But generally speaking, the mere presence (even participation) of an attorney wouldn't create a privilege unless there was information being provided to (or from) the attorney for the purpose of providing legal advice. This has become a fairly common issue in situations where in-house counsel serve both a legal and a business function -- only the legal function is privileged. It's also fairly common for a party to assert privilege over a document or communication simply because a lawyer was present (or a recipient), that's technically wrong. But it does require the other party to push back.

Last edited by Falchion; 02-13-2019 at 12:08 PM.
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Old 02-13-2019, 12:31 PM
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IANAL, but I do work with them on a regular basis. It is my impression that having an attorney present provides NO protection at all for communications between employees. If I tell my boss in person (or by e-mail) that we accidentally gassed 1000 people in Tierra del Fuego in the presence of an attorney (that sounds awkward, doesn't it?), both he and I would have to resort to pleading the Fifth.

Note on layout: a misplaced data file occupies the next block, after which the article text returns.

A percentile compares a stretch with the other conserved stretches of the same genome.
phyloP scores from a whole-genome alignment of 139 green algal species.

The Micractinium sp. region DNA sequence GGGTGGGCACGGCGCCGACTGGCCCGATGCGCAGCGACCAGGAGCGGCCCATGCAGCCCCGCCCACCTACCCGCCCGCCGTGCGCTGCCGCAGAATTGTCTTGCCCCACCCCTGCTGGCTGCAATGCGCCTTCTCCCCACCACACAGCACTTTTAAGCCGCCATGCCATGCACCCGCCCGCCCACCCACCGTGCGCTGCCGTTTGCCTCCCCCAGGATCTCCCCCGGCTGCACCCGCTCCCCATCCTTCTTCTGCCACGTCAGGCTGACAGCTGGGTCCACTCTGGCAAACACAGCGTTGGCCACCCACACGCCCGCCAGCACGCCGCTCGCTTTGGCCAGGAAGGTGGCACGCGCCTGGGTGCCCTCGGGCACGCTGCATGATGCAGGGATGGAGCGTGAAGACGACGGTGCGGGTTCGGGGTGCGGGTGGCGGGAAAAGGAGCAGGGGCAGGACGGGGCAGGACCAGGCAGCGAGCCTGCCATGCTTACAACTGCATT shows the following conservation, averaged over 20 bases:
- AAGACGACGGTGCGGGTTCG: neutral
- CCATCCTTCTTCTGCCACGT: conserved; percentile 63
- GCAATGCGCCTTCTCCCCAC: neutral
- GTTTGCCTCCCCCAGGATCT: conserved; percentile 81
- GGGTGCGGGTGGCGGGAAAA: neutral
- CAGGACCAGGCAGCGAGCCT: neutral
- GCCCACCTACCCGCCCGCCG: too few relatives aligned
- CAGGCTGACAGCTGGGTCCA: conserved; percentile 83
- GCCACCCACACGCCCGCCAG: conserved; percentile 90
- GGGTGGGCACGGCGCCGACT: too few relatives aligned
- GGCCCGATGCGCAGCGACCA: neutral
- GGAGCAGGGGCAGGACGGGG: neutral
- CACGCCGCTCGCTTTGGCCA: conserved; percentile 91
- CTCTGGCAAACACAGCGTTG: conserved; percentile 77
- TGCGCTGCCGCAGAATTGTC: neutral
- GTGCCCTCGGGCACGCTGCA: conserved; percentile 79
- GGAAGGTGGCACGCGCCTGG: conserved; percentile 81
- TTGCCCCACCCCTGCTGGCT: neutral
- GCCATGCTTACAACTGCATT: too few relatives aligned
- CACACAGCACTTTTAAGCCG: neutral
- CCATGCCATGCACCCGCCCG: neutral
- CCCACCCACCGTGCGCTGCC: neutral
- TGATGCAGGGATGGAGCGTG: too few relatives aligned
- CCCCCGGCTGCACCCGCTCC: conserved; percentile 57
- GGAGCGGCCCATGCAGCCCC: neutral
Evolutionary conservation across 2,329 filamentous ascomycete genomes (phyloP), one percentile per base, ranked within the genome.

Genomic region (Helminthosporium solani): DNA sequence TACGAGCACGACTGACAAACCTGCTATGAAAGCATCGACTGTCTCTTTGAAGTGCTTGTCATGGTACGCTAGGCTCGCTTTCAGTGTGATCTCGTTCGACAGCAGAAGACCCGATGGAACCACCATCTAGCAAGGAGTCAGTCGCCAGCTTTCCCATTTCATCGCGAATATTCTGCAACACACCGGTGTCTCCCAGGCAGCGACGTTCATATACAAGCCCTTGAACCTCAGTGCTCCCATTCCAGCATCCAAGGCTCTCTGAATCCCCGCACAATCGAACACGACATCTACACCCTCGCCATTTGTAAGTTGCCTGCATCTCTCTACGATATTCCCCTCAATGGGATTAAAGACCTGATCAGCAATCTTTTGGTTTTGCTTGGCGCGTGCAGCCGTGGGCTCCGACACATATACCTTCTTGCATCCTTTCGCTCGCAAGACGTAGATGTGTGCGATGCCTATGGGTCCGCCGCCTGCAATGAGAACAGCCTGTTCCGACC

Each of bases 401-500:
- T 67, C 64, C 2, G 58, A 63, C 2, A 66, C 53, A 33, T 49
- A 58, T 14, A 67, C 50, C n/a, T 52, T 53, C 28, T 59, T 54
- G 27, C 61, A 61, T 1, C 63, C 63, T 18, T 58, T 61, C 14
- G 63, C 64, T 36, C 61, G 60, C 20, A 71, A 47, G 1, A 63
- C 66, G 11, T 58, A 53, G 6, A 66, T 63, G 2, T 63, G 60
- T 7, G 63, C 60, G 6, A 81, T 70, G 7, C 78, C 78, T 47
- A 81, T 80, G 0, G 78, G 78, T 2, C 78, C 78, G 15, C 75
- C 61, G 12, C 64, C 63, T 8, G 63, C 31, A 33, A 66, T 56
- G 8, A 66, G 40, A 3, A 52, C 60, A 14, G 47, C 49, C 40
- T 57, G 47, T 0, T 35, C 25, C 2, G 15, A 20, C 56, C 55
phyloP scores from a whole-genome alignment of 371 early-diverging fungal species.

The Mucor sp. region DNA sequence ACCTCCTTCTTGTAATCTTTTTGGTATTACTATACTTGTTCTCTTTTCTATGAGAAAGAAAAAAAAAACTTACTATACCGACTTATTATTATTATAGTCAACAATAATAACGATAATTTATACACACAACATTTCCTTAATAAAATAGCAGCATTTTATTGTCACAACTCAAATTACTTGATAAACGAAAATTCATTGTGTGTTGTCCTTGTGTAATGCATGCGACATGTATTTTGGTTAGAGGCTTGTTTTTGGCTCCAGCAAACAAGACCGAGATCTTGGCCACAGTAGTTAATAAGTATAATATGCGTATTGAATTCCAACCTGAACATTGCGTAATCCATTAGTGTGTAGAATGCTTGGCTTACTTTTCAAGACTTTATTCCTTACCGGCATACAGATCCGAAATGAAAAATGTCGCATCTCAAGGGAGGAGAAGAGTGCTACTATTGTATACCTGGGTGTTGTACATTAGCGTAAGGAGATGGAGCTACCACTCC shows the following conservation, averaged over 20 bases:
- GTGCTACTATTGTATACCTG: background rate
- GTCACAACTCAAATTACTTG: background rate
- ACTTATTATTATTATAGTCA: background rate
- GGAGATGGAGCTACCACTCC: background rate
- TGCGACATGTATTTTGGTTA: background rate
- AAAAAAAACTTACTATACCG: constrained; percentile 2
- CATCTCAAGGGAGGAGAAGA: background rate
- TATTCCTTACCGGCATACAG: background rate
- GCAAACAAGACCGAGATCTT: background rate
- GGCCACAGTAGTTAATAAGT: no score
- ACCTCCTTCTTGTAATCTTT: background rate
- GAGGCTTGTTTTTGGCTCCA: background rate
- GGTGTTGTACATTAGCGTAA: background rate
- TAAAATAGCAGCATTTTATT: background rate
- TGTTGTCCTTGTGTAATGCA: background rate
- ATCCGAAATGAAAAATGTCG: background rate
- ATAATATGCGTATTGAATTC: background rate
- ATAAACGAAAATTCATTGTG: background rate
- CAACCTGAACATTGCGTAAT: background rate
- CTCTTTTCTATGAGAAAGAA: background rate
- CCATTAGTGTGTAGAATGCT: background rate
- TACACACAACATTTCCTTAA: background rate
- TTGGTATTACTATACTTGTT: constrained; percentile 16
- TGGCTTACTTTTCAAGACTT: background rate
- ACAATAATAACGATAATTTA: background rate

Now, if the attorney represents both of us and I tell the attorney, who then tells my boss in a separate meeting or communication, it might be a different matter.

Perhaps an attorney could clarify this?

Last edited by ZonexandScout; 02-13-2019 at 12:32 PM.
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Old 02-13-2019, 02:41 PM
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IANAL, but I do work with them on a regular basis. It is my impression that having an attorney present provides NO protection at all for communications between employees. If I tell my boss in person (or by e-mail) that we accidentally gassed 1000 people in Tierra del Fuego in the presence of an attorney (that sounds awkward, doesn't it?), both he and I would have to resort to pleading the Fifth.